Christmas 2010: I realised that I had got stuck in a rut. I was re-reading old favourites again and again, waiting for a few trusted authors to release new works. Something had to be done.
On the spur of the moment I set myself a challenge, to read every book to have won the Locus Sci-Fi award. That’s 35 books, 6 of which I’d previously read, leaving 29 titles by 14 authors who were new to me.
While working through this reading list I got married, went on my honeymoon, switched career and became a father. As such these stories became imprinted on my memory as the soundtrack to the happiest period in my life (so far).
1998 was a year without consensus. Every significant sci-fi and fantasy award (that I follow) went to a different novel.
The Hugo went to – Halderman, Forever Peace
The Nebula went to – McIntyre, The Moon and the Sun
The Arthur C Clarke went to – Russell, The Sparrow
The B.S.F.A. went to – Priest, The Extremes
The World Fantasy went to – Ford, The Physiognomy
The Mythopoeic went to – Byatt, The Djinn in the Nightingale’s Eye
The Locus Fantasy went to – Powers, Earthquake Weather
The Locus Sci-Fi went to – Simmons, Rise of Endymion
It was one of those years where there just weren’t enough awards to go around, with three more superb novels (Hamilton, The Reality Dysfunction, Egan, Diaspora and Robinson, Antarctica) all finishing empty handed.
...(It was specifically 'Rise' which won the award, but I've posted this review as the Omnibus, as that's the version I own)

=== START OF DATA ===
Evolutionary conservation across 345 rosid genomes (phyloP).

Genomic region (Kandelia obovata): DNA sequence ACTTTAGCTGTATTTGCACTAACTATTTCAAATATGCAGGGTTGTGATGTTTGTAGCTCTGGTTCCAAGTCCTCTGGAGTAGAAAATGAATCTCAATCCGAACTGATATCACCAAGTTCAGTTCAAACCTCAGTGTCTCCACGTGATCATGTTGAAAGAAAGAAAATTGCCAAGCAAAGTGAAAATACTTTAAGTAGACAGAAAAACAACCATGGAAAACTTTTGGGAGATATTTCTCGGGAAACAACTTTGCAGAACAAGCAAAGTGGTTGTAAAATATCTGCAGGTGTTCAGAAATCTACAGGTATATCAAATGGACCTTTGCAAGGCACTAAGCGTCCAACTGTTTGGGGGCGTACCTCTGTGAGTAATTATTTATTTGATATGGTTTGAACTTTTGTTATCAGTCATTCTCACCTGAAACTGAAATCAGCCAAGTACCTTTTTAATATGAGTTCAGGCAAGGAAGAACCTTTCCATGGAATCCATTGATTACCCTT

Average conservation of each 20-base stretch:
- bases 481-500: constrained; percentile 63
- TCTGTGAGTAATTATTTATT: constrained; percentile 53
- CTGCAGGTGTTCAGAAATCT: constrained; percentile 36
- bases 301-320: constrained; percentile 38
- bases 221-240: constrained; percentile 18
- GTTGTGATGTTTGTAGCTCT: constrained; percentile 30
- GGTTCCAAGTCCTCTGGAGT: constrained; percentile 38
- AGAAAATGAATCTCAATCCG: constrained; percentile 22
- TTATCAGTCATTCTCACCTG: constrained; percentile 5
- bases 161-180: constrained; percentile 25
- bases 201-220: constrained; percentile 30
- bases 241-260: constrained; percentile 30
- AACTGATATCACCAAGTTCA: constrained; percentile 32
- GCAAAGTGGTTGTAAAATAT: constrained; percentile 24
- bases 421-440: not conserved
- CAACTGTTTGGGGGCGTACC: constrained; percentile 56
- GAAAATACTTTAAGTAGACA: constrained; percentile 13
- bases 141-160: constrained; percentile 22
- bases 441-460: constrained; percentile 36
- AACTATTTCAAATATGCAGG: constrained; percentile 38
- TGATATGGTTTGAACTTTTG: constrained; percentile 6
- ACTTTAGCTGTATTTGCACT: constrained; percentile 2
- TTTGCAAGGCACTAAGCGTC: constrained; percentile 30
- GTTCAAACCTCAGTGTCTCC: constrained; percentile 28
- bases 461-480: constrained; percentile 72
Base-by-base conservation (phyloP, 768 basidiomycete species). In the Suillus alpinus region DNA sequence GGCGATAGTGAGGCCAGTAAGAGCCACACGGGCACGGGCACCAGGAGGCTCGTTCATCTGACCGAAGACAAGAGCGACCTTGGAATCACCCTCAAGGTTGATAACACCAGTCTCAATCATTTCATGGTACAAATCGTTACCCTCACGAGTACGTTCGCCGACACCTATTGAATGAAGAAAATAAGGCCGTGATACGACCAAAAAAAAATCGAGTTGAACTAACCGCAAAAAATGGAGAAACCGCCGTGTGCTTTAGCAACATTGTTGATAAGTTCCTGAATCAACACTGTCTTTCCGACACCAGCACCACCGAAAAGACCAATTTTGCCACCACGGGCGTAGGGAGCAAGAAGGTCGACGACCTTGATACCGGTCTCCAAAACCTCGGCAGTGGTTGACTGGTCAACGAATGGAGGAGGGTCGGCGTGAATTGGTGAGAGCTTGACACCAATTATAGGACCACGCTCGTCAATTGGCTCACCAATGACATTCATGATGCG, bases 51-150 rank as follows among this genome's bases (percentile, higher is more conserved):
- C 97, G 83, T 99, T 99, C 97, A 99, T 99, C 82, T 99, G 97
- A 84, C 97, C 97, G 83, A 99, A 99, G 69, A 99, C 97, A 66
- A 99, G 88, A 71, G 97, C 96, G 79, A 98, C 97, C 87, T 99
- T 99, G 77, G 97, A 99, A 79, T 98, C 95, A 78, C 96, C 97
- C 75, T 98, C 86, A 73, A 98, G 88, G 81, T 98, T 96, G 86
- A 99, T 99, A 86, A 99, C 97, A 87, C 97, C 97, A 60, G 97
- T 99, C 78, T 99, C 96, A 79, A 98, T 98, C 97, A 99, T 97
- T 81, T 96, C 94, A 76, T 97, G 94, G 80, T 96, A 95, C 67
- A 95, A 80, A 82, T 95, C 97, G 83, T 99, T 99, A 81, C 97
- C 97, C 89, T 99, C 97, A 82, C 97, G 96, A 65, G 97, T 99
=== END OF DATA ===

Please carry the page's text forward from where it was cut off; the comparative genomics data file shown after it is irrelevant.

Rise of Endymion is, of course, the final instalment of Simmons brain-melting space-opera epic, The Hyperion Cantos. I’m going to nail my colours to the mast right from the get-go; I’m a Dan Simmons fan and I loved this book.
...(Split and published as four books, the Cantos was written as two and I tend to refer to them as two, simply Hyperion and Endymion)
I’m happy to admit this is a very different book from Hyperion; a much simpler book. Hyperion builds a rich, complex universe and tells a strange and difficult tale from the multiple perspectives of a diverse cast. It is, without a doubt, a stunning achievement.
I have the feeling that a lot of readers follow the story to Endymion expecting a similar experience and as a result end up sorely disappointed.
Having put so much time and energy into building his Hyperion Cantos universe, Endymion is about Simmons (and us) having some fun exploring it!
The first book is road-story / chase-story where our heroes bimble along and leap through many worlds via farcaster portals, negotiating episodic dangers and gradually building their relationship. The second book takes us a little deeper, exploring our heroes’ reconfigured relationship as the time-debt of space travel brings their ages close enough for romance to blossom, the spirituality/philosophy of the maturing messiah, and the eye-water potential of the beautiful, vivid settings.
Objectively, Hyperion is the ‘better’ book – but subjectively Endymion is (for me at least) a more pleasurable experience. It’s better escapism. It doesn’t make my brain hurt. It had that blend of high-tech sci-fi that I love, that feels magical. It was more uplifting. More emotive. Hyperion felt like an exhibit, Endymion like an embrace.
I know I’m in the minority, but I don’t care!
I feel like I’m back in the playground, holding hands with the piggy-nosed girl. I think she’s pretty and the rest of you can just go away and stop calling her names!